Here is the chart, which shows the change in real GDP from the 4th quarter of 2019 up through the 1st quarter of 2022 (I use the volume index, which is similar to adjusting for price inflation). I have highlighted in orange the largest economies in the OECD (anything with about $2 trillion of GDP or larger, with Spain and Canada at about that level).
During the week of thanksgiving in 2020, our thirteen-year-old microwave bit the dust. NBD, I thought. Microwaves are cheap, and I’m willing to spend a little more in order to get one that I think will be of better quality (GE, *cough*-*cough*). So, I filtered through the models on multiple websites and found the right size, brand, and wattage. No matter the retailer, at checkout I learned that regardless of price, I’d be waiting a good two months before my new, entirely standard, and unexceptional microwave oven would arrive. I’d have to wait until the end of January of 2021.
The aggregate supply & aggregate demand model (AS-AD) is nice because it’s flexible and clear. Often professors will teach it in levels. That is, they teach it with the level of output on one axis, and the price level on the other axis. This presentation is convenient for the equation of exchange, which can be arranged to reflect that aggregate demand (AD) is a hyperbola in (Y, P) space. Graphed below is the AD curve in 2019Q4 and in 2020Q2 using real GDP, NGDP, and the GDP price deflator.
The textbook that I use for Principles of Macroeconomics, instead places inflation (π) on the vertical axis while keeping the level of output on the horizontal axis. The authors motivate the downward slope by asserting that there is a policy reaction function for the Federal Reserve. When people observe high rates of inflation, state the authors, they know that the Fed will increase interest rates and reduce output. Personally, I find this reasoning to be inadequate because it makes a fundamental feature of the AS-AD model – downward sloping demand – contingent on policy context.
At the same time, I do think that it can be useful to put inflation on the vertical axis. Afterall, individuals are forward looking. We expect positive inflation because that’s what has happened previously, and we tend to be correct. So, I tell my students that “for our purposes”, placing inflation on the vertical axis is fine. I tell them that, when they take intermediate macro, they’ll want to express both axes as rates of change. I usually say this, and then go about my business of teaching principles.
But, what does it look like when we do graph in percent-change space?
Inflation is definitely here. The latest CPI release puts the annual inflation rate in the US at 8.5% over the past 12 months, the highest 12-month period since May 1981. That’s bad, especially because wages for many workers aren’t keeping up with the price increases (and that’s true in other countries too).
But what about other countries? Many countries are experiencing record inflation too. The same day the US announced the latest CPI data, Germany announced that they also had the highest annual inflation since 1981.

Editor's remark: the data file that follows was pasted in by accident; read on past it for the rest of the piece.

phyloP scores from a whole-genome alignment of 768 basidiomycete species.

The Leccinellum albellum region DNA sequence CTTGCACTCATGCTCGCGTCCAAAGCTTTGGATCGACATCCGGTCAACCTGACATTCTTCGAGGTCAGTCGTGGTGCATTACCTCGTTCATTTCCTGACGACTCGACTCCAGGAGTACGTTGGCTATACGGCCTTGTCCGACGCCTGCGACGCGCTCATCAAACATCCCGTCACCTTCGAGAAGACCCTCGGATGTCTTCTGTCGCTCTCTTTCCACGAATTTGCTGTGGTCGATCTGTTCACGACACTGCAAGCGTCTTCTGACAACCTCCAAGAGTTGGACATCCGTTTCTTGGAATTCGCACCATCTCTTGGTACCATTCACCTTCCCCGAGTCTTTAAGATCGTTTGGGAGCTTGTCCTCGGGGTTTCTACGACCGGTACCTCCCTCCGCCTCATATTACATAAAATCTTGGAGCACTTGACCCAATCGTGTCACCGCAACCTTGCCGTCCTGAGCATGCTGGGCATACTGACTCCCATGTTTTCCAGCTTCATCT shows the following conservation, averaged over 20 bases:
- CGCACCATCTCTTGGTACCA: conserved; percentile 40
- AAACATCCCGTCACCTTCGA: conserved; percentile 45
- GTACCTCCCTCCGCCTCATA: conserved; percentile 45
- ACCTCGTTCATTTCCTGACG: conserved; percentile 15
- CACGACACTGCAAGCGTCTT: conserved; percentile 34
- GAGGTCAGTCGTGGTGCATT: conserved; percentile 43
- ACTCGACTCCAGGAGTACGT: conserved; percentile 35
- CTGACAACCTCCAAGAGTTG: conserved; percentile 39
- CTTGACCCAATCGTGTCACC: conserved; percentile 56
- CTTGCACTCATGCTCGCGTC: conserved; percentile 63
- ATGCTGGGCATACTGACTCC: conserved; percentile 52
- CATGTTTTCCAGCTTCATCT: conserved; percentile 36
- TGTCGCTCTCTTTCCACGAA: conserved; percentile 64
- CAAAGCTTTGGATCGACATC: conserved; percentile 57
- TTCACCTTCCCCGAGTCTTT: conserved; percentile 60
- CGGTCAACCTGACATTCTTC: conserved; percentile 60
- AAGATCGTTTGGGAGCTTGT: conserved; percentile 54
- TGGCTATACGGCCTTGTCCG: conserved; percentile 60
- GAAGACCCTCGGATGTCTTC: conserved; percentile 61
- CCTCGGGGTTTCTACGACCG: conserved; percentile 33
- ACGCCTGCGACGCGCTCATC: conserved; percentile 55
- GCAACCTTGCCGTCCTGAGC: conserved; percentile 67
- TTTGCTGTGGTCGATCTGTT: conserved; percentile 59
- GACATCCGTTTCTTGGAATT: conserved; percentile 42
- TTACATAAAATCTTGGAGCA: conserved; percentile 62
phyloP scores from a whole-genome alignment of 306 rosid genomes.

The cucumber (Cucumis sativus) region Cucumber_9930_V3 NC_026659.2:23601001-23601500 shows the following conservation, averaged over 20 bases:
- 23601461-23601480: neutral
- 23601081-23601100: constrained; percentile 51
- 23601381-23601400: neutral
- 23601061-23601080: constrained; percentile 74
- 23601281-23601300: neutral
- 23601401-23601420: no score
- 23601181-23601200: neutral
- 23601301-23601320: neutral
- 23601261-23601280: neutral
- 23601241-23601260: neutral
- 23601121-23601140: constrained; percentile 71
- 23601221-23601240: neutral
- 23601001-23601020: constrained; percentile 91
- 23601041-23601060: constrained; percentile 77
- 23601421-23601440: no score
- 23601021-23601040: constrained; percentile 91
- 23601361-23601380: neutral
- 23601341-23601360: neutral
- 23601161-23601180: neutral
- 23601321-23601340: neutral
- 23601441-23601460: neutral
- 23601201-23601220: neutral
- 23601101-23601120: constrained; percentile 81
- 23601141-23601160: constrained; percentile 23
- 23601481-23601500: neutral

Using data from the OECD, we can make some comparisons across countries during the pandemic. I’ll use data through February 2022, which excludes the most recent (very high!) months for places like the US and Germany, but most countries haven’t released March 2022 data quite yet.
Let’s compare inflation rates and GDP growth (in real terms, also from the OECD), using the end of 2019 as a baseline. We’ll compare the US, the other G-7 countries, and several broad groups of countries (OECD, OECD European countries, and the Euro area). The chart below uses “core inflation,” which excludes food and energy (below I will use total inflation — the basic picture doesn’t change much).
The financial crisis recession that started in late 2007 was very different from the 2020 pandemic recession. Even now, 15 years later, we don’t all agree on the causes of the 2007 recession. Maybe it was due to the housing crisis, maybe due to the policy of allowing NGDP to fall, or maybe due to financial contagion. I watched Vernon Smith give a lecture in 2012 in which he explained that it was a housing crisis. Scott Sumner believes that a housing sectoral decline would have occurred, and that the economy-wide deep recession and subsequent slow recovery was caused by poor monetary policy.
Everyone agrees, however, that the 2007 recession was fundamentally different from the 2020 recession. The latter, many believe, reflected a supply shock or a technology shock. Performing social activities, including work, in close proximity to others became much less safe. As a result, we traded off productivity for safety.
The policy responses to each of the two were also different. In 2020, monetary policy was far more targeted in its interventions and the fiscal stimulus was much bigger. I’ll save the policy response differences for another post. In this post, I want to display a few graphs that broadly reflect the speed and magnitude of the recoveries. Because the recessions had different causes, I use broad measures that are applicable to both.